Don’t Blame the Fruitcake, Blame the Recipe

“Oh, my, it’s fruitcake weather.”

—Truman Capote, A Christmas Memory

My all-time favorite Christmas card features an illustration by Edward Gorey in which assorted Victorians, in long coats and furry hats, gather to pitch a fruitcake through a hole in the ice. This is, frankly, just what most of us are tempted to do with fruitcake.

In fact, we now even have a more-or-less national holiday called Fruitcake Toss Day on January 3rd, in which those afflicted with fruitcakes are encouraged, publicly, to chuck them. In some places—such as Manitou Springs, Colorado—repudiated fruitcakes are launched into the ether with everything from slingshots to exercise-bike-powered cannons. These are people who really don’t like fruitcake.

It’s not clear just when and why the fruitcake took such a plunge in popularity. Some sources blame Tonight Show host Johnny Carson, who famously claimed that there was just one fruitcake in the world, passed annually from family to family in a sort of holiday-season game of Hot Potato. Others claim that the whole awful-fruitcake mystique is irrational and unjust. Fruitcake, properly made, they argue, is yummy; commercial fruitcake production, which began in the early 20th century, was the root of all evil, turning out dry, tasteless fruitcake-ish bricks that turned the population permanently off.

 

Watch the Manitou Springs Fruitcake Toss celebrations in 2013.

 

The fact is, historically, we’ve always adored fruitcake.

Fruitcake is a dish with a long history, dating back at least to the Romans, who made theirs with raisins, pine nuts, pomegranate seeds, and barley mash. The result was both energy-rich and long-lasting, and was said to be a favored food of the Roman legions. (One modern anti-fruitcake writer suggests that, in a pinch, the cakes may also have come in handy as catapult ammunition.)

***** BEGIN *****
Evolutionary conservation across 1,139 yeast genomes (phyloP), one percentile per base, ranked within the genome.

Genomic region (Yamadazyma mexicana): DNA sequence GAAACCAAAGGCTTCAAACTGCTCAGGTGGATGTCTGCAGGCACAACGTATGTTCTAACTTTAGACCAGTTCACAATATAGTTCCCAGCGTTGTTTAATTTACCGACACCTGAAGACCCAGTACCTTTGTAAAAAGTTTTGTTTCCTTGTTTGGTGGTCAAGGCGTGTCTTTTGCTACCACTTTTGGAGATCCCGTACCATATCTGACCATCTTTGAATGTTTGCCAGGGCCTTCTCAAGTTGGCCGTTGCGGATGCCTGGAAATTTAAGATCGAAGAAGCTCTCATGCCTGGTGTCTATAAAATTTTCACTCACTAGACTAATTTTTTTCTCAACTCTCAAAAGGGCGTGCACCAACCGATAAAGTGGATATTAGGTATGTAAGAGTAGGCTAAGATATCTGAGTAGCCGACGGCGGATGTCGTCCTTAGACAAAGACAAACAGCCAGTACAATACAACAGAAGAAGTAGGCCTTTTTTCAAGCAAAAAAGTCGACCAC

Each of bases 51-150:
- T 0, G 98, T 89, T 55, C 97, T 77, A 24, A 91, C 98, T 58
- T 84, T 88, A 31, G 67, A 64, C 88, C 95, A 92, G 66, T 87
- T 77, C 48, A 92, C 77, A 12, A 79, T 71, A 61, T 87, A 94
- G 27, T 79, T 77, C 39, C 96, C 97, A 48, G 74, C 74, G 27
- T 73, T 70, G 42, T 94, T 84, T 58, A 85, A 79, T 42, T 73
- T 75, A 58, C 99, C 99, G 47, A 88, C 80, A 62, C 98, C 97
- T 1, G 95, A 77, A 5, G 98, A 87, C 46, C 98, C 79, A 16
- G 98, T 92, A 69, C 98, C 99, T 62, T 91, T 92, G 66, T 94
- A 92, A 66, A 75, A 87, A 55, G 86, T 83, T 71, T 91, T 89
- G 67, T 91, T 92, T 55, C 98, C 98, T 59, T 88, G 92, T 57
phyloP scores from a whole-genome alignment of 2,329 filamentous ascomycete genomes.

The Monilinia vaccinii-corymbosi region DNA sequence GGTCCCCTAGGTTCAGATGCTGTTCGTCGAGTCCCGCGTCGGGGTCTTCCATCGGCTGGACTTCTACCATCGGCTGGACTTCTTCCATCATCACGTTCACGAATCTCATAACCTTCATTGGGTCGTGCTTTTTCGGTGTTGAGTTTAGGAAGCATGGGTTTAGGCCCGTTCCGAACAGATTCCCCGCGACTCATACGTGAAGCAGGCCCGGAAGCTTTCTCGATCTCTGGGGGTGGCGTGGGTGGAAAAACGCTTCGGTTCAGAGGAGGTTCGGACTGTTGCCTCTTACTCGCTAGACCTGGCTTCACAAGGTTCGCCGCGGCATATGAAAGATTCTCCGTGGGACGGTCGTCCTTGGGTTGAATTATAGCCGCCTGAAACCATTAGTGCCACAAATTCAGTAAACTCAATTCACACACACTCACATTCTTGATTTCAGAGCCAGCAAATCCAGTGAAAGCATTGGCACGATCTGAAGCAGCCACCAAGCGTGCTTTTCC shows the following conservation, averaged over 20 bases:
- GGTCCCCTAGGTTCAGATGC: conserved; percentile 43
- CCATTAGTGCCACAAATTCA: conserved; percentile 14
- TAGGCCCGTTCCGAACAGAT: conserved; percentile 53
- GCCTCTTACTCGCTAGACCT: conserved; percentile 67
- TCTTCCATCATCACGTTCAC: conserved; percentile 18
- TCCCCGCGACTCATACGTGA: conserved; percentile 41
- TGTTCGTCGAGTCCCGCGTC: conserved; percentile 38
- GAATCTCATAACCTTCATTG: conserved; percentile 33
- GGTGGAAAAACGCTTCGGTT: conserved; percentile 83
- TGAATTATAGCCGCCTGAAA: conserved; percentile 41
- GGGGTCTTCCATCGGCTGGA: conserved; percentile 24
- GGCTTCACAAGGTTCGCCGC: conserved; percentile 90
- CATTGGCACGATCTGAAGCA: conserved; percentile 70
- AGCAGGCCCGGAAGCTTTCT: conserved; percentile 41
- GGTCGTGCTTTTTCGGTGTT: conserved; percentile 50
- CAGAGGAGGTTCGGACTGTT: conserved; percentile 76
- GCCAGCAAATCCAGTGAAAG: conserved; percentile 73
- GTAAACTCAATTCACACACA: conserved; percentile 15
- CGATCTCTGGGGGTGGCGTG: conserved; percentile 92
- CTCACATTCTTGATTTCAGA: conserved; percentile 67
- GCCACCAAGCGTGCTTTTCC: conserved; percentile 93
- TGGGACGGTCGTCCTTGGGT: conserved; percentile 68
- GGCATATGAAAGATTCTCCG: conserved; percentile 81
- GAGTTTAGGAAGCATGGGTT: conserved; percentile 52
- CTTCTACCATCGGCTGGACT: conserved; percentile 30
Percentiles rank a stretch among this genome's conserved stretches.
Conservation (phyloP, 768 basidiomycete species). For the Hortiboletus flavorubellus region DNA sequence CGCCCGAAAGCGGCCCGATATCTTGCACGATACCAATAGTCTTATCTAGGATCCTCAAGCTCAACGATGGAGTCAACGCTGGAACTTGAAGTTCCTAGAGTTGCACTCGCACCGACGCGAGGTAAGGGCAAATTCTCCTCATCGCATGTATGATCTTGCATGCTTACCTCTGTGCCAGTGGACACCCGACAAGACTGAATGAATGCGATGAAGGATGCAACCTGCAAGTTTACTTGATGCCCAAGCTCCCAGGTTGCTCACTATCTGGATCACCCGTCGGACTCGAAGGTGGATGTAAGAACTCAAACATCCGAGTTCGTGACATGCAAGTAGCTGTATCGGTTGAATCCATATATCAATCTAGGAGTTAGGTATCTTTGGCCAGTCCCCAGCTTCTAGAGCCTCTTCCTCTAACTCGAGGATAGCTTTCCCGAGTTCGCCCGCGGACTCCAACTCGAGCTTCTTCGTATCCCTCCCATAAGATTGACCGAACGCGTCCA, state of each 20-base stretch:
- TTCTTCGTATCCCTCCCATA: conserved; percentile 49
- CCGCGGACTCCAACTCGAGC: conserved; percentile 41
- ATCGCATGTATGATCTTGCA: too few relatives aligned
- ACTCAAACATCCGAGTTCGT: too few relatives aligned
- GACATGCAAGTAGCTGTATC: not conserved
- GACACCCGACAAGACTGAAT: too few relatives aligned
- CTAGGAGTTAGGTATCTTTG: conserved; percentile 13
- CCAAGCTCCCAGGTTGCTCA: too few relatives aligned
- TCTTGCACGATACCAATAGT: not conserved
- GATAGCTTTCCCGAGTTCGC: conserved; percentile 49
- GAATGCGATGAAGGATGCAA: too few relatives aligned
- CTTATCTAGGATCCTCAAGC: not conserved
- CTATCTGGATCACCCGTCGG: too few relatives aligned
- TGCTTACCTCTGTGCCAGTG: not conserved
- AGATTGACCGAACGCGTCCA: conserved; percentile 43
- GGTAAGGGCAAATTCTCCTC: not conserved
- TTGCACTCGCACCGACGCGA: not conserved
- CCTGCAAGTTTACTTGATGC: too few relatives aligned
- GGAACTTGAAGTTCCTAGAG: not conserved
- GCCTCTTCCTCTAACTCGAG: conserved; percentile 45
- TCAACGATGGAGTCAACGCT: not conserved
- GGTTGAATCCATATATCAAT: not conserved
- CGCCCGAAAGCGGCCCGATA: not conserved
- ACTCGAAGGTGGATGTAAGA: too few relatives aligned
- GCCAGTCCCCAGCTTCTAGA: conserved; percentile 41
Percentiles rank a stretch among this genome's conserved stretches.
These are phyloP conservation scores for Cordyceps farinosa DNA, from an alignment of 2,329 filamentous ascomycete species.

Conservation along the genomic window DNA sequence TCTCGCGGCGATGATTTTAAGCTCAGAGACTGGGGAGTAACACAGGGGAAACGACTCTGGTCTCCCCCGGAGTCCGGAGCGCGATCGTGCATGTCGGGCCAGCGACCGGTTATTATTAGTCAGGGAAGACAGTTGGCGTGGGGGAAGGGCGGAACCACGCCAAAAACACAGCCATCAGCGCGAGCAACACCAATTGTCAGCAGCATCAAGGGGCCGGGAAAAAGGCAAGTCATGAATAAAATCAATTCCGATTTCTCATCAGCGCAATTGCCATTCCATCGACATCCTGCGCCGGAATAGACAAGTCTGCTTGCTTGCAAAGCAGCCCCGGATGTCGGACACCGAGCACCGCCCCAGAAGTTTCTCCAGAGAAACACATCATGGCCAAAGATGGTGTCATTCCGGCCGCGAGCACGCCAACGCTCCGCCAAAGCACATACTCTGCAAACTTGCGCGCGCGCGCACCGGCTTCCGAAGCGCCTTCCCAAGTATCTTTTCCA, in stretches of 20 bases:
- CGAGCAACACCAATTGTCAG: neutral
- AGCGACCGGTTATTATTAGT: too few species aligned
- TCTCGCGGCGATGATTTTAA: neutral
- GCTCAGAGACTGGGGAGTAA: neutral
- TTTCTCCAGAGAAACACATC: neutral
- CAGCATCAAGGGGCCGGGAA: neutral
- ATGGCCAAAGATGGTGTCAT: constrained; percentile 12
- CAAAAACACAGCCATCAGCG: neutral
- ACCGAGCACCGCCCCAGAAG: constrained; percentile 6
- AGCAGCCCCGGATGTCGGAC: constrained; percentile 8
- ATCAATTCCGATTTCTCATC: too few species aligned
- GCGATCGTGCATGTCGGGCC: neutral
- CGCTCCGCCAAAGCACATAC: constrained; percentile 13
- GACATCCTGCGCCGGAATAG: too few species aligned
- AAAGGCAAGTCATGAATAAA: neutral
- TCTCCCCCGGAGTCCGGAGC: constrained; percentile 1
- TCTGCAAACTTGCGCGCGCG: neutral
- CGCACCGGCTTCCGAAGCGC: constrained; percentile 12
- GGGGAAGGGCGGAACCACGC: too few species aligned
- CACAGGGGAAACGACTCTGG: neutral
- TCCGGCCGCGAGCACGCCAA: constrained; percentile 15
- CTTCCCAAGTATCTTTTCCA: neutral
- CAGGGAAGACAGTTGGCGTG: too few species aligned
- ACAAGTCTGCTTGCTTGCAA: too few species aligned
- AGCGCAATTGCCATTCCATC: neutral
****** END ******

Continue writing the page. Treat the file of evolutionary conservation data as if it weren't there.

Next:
With added honey and spices, fruitcake became increasingly popular in the Middle Ages, especially as dried fruits became available, imported from Portugal and the eastern Mediterranean. It really took off, though, in the 16th century, when cheap sugar began to arrive in Europe from the Caribbean slave plantations. Sugar was used to make candied fruit, a sticky sweet and prime ingredient of fruitcake, the result of steeping fruits—herries, plums, pears, and figs, as well as the exotic oranges, lemons, citrons, and limes—in sugar syrup until they reached a state in which they were preserved “long after the period fixed by Nature for their duration,” wrote 18th-century French epicure Jean Anthelme Brillat-Savarin.

The Victorians were enthusiastic consumers of fruitcake. Queen Victoria’s wedding cake was a fruitcake (topped with a spun-sugar figure of Britannia), as were those of Prince Charles and Princess Di, and, more recently, Prince William and Kate Middleton. In the 19th century, it was customary for wedding guests to place a slice of the celebratory fruitcake under their pillows, in hopes of dreaming of the person they would marry.

Author Russell Baker claims that fruitcakes last forever, which isn’t far from true.

Shakier is Baker’s claim to be in possession of a fruitcake baked by his several-times-great grandfather as a gift for President George Washington. The president, he explains, refused it on the grounds that it was “unseemly for Presidents to accept gifts weighing more than 80 pounds, even though they were only eight inches in diameter.”